“I tried that. It doesn’t work!” She screamed at me, when I told her I was praying for her.
I had gone to the hospital to make sure that the hemiplegic migraine slamming the left side of my body wasn’t a stroke. (It wasn’t. I’m fine now.) In the emergency room, with beds separated only by curtains, I could clearly hear a woman’s moans and cries. Each cry injected fresh pain into my already-throbbing head, and my initial reaction was to cover my ears and pray she would stop making so much noise. Instantly, I felt ashamed. Surely, she didn’t want her pain any more than I wanted mine.
Pain is part of the human condition, and sometimes I get so caught up in my own pain that I forget my neighbor is hurting, too. But this time, by the grace of God, a wave of compassion flowed into me. I started silently praying that God would make his presence known to that woman, comfort her, and relieve her pain–not for my sake, but for her. Her cries continued, and I continued to pray, for what seemed a very long time.
After the ER doctor confirmed my migraine, and gave me a shot to dull the throbbing and a walker to get to the restroom, I got up and peeked into the woman’s curtained-off area. I didn’t know what what caused her distress, but I wanted her to know that someone cared.
Since I’d heard only one voice, it surprised me to see two women. The woman crying out from the bed was elderly, maybe the age of my own mother. The woman slumped in the seat next to her seemed around my age. She was staring down, but looked up and nodded when I asked if I might come in for a moment.
I never got their names, but I learned that they were mother and daughter. The mother in the bed seemed confused. Even though I wore a hospital gown, had an IV in my arm, and leaned on a walker, and even though her daughter explained that I was a fellow patient, the older woman seemed to think that I was a nurse, refusing to help.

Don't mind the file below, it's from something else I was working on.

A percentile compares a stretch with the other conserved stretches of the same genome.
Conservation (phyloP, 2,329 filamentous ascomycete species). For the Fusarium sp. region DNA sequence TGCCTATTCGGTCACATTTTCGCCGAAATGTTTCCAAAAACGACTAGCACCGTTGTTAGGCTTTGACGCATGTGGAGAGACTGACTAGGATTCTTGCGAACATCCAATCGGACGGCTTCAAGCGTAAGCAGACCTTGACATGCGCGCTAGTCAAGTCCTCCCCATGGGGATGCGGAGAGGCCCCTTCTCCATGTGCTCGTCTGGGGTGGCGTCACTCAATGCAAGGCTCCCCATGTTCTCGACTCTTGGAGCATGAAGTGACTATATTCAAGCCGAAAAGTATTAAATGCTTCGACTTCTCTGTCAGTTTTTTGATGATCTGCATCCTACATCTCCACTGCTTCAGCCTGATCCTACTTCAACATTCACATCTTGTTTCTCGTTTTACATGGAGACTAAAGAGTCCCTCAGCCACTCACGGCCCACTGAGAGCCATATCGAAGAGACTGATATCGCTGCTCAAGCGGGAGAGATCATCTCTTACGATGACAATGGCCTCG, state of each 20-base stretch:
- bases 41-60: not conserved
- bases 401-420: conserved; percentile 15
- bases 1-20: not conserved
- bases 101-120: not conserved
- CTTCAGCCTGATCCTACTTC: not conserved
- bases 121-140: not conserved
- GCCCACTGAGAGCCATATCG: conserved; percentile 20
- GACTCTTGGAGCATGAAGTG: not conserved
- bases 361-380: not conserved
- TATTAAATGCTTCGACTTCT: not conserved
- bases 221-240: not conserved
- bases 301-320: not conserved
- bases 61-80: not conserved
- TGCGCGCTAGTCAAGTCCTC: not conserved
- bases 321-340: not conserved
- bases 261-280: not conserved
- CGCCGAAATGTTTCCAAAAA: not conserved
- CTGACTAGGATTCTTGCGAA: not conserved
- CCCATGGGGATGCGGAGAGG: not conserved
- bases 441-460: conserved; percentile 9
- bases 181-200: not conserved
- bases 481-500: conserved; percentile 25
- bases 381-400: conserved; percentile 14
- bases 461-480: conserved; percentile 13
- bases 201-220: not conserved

I didn’t preach. When someone’s hurting, they don’t need a preacher. I asked if I could get some water or a cold compress, or track down someone on the medical staff for them. The daughter assured me that efforts to comfort her mother were in the works. I silently prayed that comfort would arrive speedily.
My presence seemed to agitate the sick woman, so I made a quick exit. Before I did, I let her know that I was praying for her. That’s when she screamed at me. The younger woman, however, thanked me profusely, and her body language both relaxed and perked up. Then I knew I had two people to pray for.
Some people don’t like to know when we pray for them, and those people don’t need to know. God hears, whether or not we tell, and there’s no point upsetting them, especially when we’re asking for God’s blessings on their behalf. It’s been my experience, though, that when someone is very sick or dying, or very sad or stressed, they usually welcome prayer. So, unless I know for a fact that they don’t want to know, I tell them when I’m praying for them. More often than not, it’s appreciated. If it’s not, I drop the subject immediately. God doesn’t need a wing man to captivate a heart.
I don’t know whatever happened with that woman, but after I left her side of the curtain, I heard gentle words from the younger woman, and the older woman quieted. Perhaps her medication kicked in. Perhaps her daughter’s voice soothed her. Perhaps God eased her pain or comforted her spirit in ways we can’t understand. I don’t know. I just know that God cares about our suffering, and he allowed my pain to connect with her pain that day.
Have you had a close encounter of the prayer kind? Has anyone ever told you not to pray for them? How do you handle that?